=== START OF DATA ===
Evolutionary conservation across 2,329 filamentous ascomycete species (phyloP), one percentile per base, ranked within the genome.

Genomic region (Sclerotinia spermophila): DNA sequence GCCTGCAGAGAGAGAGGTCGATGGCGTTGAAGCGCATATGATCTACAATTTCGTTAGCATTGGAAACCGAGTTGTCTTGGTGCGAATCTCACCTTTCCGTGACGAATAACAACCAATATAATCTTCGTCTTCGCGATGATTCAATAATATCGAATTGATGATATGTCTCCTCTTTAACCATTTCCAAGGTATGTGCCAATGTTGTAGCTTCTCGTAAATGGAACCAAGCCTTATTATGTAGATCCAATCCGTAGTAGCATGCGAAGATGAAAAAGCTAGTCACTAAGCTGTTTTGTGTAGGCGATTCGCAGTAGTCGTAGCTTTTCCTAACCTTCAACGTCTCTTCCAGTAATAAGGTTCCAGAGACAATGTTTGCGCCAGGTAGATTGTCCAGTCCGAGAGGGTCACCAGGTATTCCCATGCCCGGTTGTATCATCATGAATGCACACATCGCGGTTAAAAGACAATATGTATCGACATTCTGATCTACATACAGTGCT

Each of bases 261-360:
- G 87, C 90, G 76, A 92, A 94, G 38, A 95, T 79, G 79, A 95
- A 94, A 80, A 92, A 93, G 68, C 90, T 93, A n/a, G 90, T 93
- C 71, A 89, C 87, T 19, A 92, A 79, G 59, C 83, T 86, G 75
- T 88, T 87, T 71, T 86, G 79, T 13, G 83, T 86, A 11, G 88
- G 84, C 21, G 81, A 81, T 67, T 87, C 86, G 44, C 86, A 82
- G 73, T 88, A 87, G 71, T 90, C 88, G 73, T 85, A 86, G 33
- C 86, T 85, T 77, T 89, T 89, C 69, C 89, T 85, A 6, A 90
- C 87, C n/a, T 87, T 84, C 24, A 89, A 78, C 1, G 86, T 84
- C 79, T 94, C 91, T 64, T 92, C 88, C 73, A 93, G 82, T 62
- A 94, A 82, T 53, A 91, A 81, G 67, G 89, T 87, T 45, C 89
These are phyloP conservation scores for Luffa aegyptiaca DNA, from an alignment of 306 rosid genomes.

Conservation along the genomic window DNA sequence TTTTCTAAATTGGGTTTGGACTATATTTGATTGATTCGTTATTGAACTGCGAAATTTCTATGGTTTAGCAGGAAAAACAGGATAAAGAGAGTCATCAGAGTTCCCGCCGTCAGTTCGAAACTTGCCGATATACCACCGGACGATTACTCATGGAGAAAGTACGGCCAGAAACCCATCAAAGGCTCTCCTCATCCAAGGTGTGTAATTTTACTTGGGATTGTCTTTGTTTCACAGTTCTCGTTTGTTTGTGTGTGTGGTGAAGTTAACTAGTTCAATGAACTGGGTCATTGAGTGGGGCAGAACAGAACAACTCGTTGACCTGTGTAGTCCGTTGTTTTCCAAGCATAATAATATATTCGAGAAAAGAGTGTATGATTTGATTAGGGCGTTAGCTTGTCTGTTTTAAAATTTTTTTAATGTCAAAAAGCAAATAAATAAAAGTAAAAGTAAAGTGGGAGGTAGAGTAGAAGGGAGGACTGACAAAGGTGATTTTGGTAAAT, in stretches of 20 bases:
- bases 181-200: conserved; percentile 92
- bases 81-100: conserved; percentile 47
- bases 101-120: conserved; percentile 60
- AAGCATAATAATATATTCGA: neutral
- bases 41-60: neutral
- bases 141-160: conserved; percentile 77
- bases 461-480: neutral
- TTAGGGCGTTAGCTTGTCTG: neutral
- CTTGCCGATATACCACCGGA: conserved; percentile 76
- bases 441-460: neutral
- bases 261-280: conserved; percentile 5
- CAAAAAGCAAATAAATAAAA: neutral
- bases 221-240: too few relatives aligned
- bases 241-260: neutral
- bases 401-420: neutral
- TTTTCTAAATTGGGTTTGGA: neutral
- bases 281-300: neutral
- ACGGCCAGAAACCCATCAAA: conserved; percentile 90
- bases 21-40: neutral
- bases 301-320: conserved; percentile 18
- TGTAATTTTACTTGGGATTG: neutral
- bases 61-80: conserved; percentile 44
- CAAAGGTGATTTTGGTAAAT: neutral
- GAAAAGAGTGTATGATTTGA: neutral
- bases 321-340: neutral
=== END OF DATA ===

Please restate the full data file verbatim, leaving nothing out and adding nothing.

Evolutionary conservation across 2,329 filamentous ascomycete species (phyloP), one percentile per base, ranked within the genome.

Genomic region (Sclerotinia spermophila): DNA sequence GCCTGCAGAGAGAGAGGTCGATGGCGTTGAAGCGCATATGATCTACAATTTCGTTAGCATTGGAAACCGAGTTGTCTTGGTGCGAATCTCACCTTTCCGTGACGAATAACAACCAATATAATCTTCGTCTTCGCGATGATTCAATAATATCGAATTGATGATATGTCTCCTCTTTAACCATTTCCAAGGTATGTGCCAATGTTGTAGCTTCTCGTAAATGGAACCAAGCCTTATTATGTAGATCCAATCCGTAGTAGCATGCGAAGATGAAAAAGCTAGTCACTAAGCTGTTTTGTGTAGGCGATTCGCAGTAGTCGTAGCTTTTCCTAACCTTCAACGTCTCTTCCAGTAATAAGGTTCCAGAGACAATGTTTGCGCCAGGTAGATTGTCCAGTCCGAGAGGGTCACCAGGTATTCCCATGCCCGGTTGTATCATCATGAATGCACACATCGCGGTTAAAAGACAATATGTATCGACATTCTGATCTACATACAGTGCT

Each of bases 261-360:
- G 87, C 90, G 76, A 92, A 94, G 38, A 95, T 79, G 79, A 95
- A 94, A 80, A 92, A 93, G 68, C 90, T 93, A n/a, G 90, T 93
- C 71, A 89, C 87, T 19, A 92, A 79, G 59, C 83, T 86, G 75
- T 88, T 87, T 71, T 86, G 79, T 13, G 83, T 86, A 11, G 88
- G 84, C 21, G 81, A 81, T 67, T 87, C 86, G 44, C 86, A 82
- G 73, T 88, A 87, G 71, T 90, C 88, G 73, T 85, A 86, G 33
- C 86, T 85, T 77, T 89, T 89, C 69, C 89, T 85, A 6, A 90
- C 87, C n/a, T 87, T 84, C 24, A 89, A 78, C 1, G 86, T 84
- C 79, T 94, C 91, T 64, T 92, C 88, C 73, A 93, G 82, T 62
- A 94, A 82, T 53, A 91, A 81, G 67, G 89, T 87, T 45, C 89
These are phyloP conservation scores for Luffa aegyptiaca DNA, from an alignment of 306 rosid genomes.

Conservation along the genomic window DNA sequence TTTTCTAAATTGGGTTTGGACTATATTTGATTGATTCGTTATTGAACTGCGAAATTTCTATGGTTTAGCAGGAAAAACAGGATAAAGAGAGTCATCAGAGTTCCCGCCGTCAGTTCGAAACTTGCCGATATACCACCGGACGATTACTCATGGAGAAAGTACGGCCAGAAACCCATCAAAGGCTCTCCTCATCCAAGGTGTGTAATTTTACTTGGGATTGTCTTTGTTTCACAGTTCTCGTTTGTTTGTGTGTGTGGTGAAGTTAACTAGTTCAATGAACTGGGTCATTGAGTGGGGCAGAACAGAACAACTCGTTGACCTGTGTAGTCCGTTGTTTTCCAAGCATAATAATATATTCGAGAAAAGAGTGTATGATTTGATTAGGGCGTTAGCTTGTCTGTTTTAAAATTTTTTTAATGTCAAAAAGCAAATAAATAAAAGTAAAAGTAAAGTGGGAGGTAGAGTAGAAGGGAGGACTGACAAAGGTGATTTTGGTAAAT, in stretches of 20 bases:
- bases 181-200: conserved; percentile 92
- bases 81-100: conserved; percentile 47
- bases 101-120: conserved; percentile 60
- AAGCATAATAATATATTCGA: neutral
- bases 41-60: neutral
- bases 141-160: conserved; percentile 77
- bases 461-480: neutral
- TTAGGGCGTTAGCTTGTCTG: neutral
- CTTGCCGATATACCACCGGA: conserved; percentile 76
- bases 441-460: neutral
- bases 261-280: conserved; percentile 5
- CAAAAAGCAAATAAATAAAA: neutral
- bases 221-240: too few relatives aligned
- bases 241-260: neutral
- bases 401-420: neutral
- TTTTCTAAATTGGGTTTGGA: neutral
- bases 281-300: neutral
- ACGGCCAGAAACCCATCAAA: conserved; percentile 90
- bases 21-40: neutral
- bases 301-320: conserved; percentile 18
- TGTAATTTTACTTGGGATTG: neutral
- bases 61-80: conserved; percentile 44
- CAAAGGTGATTTTGGTAAAT: neutral
- GAAAAGAGTGTATGATTTGA: neutral
- bases 321-340: neutral